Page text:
This is not to say that YU tries to suppress other religions as this high school senior did, but failing to accommodate other religious people is just a few steps from that. By failing to provide equal treatment to all religions, YU is saying that not all religions have equal weight, which can only lead to discrimination and hatred.

Some may argue that Christmas for Christians parallels Chanukah for Jews, which means that Christians can work on Christmas just like Jews can work on Chanukah. To that I answer that Christians have two main holidays in the entire year–Christmas and Easter—as opposed to the countless holidays that Jews observe. Even though Christians technically have the ability to work on Christmas, it is an unfair request to ask of them on their holiday.

Compared to other institutions, YU has very average policies regarding religious off-days for religions other than Judaism. Employees have the right to ask other employees to cover their shift for them, and receive one and a half times their compensation for work done on that day if they work full time. Besides off days for legal holidays like Labor Day and Thanksgiving, employees have a right to take an additional “floating holiday” from a list of additional holidays during which offices are still open. This list includes Purim, one day of Chanukah, or Christmas. Thus a non-Jewish employee could in theory take Christmas off as his or her “floating holiday”, however because offices are open on these days, not everyone in a single department can take off on the same day.  This becomes an issue in majority non-Jewish departments like security or the cafeteria. At least some workers will be required to work on christmas because not everyone can take the same “floating holiday” off, and it is difficult to find someone to take that extra shift. This is is standard procedure and YU is not doing anything wrong by following it.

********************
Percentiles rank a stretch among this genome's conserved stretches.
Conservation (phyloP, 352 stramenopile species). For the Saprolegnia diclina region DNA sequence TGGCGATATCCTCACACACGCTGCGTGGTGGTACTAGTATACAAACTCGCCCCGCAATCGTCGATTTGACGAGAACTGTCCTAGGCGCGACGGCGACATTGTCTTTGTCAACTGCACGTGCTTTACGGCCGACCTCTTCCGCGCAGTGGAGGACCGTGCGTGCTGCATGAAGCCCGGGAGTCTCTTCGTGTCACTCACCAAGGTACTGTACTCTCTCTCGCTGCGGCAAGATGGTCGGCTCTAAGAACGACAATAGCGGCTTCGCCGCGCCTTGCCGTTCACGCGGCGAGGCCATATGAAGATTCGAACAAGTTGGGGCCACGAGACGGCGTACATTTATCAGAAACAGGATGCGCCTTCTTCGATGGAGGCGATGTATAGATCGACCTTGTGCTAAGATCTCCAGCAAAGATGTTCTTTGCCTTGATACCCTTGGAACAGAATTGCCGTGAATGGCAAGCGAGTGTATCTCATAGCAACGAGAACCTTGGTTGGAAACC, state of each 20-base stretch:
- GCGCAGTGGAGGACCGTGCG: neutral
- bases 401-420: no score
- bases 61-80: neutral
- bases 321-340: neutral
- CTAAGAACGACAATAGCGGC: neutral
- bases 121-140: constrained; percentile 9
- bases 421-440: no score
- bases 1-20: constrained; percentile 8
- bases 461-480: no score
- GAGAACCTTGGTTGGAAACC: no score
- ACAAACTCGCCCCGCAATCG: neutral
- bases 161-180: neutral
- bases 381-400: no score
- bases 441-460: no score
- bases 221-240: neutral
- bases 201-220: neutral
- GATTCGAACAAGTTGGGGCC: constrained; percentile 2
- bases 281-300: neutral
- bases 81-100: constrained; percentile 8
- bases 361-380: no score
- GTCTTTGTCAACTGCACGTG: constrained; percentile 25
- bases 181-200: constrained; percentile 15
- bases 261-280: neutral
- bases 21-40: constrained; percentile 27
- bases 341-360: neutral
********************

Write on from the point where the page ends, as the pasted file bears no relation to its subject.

But contrast YU’s policies to the policies of Montefiore Medical center, which has Christmas day off, even though it is open on New Year’s, President’s Day, and other national holidays. Montefiore is a Jewish institution, with accommodations for both Jewish  and Christian holidays. In running an institution based on values, YU needs to follow its values even when it is not convenient.